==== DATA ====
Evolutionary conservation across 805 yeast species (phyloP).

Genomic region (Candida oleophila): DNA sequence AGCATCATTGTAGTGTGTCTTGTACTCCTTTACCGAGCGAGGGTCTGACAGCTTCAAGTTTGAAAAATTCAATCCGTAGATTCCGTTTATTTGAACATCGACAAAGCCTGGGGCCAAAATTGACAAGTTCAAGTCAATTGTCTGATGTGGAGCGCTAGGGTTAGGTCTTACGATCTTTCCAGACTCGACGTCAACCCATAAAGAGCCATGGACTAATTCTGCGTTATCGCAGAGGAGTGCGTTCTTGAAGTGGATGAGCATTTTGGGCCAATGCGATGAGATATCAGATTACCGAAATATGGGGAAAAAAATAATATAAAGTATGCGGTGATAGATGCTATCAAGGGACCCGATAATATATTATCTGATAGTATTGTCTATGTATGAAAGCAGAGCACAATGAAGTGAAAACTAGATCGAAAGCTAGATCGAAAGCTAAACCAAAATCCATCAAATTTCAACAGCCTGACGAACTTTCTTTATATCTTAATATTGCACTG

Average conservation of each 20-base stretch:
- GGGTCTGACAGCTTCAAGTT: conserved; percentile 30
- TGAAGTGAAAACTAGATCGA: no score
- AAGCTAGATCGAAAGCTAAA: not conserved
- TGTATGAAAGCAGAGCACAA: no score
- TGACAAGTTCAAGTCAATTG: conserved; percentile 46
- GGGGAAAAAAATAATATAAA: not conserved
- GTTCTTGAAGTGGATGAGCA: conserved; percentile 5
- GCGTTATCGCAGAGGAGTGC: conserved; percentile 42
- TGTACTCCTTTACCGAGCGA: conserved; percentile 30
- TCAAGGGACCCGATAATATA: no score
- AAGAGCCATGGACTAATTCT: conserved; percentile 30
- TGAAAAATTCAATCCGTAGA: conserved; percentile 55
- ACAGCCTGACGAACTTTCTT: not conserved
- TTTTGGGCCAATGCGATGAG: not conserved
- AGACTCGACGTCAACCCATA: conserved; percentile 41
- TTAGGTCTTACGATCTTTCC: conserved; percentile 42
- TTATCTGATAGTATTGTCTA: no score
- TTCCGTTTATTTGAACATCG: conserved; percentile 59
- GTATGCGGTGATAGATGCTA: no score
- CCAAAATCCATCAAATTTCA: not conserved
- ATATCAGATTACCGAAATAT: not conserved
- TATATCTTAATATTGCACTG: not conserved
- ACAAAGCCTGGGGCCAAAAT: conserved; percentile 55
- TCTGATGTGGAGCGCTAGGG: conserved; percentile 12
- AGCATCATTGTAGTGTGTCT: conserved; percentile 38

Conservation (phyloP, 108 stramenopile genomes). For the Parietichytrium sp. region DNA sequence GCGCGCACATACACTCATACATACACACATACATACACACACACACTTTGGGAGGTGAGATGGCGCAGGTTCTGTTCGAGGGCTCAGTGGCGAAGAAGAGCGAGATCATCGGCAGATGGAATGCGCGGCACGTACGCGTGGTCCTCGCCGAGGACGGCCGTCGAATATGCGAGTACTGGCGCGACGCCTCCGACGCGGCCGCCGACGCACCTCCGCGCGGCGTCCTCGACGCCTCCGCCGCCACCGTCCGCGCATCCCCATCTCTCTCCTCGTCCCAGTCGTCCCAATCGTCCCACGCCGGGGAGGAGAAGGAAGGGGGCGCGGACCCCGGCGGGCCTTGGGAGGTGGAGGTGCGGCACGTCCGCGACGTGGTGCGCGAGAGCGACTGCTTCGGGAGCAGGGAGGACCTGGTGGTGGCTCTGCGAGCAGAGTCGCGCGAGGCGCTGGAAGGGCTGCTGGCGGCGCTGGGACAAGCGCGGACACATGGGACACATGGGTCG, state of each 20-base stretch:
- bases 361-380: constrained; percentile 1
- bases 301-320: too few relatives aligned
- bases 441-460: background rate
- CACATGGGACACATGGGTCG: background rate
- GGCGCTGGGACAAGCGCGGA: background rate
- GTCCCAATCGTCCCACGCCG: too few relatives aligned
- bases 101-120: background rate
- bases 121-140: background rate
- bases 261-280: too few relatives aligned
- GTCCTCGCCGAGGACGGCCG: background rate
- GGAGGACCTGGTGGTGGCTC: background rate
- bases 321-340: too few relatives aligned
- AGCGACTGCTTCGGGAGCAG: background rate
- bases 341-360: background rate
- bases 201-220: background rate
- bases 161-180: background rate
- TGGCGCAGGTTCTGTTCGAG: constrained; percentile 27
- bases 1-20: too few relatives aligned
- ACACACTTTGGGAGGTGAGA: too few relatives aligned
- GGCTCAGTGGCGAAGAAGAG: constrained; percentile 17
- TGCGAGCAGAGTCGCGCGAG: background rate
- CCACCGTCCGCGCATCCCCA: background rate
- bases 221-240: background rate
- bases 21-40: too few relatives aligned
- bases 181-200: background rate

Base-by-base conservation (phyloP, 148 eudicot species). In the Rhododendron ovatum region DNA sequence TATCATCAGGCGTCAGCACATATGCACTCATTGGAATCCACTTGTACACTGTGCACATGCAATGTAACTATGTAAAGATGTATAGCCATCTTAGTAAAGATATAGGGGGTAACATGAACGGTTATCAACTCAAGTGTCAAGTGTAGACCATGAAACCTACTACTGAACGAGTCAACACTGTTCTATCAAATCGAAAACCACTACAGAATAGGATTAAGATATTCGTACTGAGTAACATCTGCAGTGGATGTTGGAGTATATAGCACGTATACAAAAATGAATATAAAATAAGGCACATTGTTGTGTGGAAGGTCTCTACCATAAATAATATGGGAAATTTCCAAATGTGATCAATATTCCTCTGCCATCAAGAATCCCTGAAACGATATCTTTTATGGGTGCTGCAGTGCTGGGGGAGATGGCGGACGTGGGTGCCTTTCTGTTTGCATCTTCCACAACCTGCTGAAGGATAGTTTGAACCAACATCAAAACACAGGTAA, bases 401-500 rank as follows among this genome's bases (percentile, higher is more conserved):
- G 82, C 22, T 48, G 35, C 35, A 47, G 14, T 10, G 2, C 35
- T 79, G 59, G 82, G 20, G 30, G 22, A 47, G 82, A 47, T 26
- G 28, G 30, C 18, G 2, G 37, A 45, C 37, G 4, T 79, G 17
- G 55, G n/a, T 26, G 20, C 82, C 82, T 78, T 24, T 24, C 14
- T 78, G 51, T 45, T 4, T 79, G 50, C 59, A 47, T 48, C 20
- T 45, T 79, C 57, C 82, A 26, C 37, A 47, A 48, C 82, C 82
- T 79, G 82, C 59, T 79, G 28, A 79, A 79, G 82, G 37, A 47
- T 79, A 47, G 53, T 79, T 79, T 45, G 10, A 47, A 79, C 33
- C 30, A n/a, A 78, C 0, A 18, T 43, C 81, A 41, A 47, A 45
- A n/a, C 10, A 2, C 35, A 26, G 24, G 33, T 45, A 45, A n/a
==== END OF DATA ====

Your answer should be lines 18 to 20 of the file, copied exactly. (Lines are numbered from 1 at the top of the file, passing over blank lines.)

- AGACTCGACGTCAACCCATA: conserved; percentile 41
- TTAGGTCTTACGATCTTTCC: conserved; percentile 42
- TTATCTGATAGTATTGTCTA: no score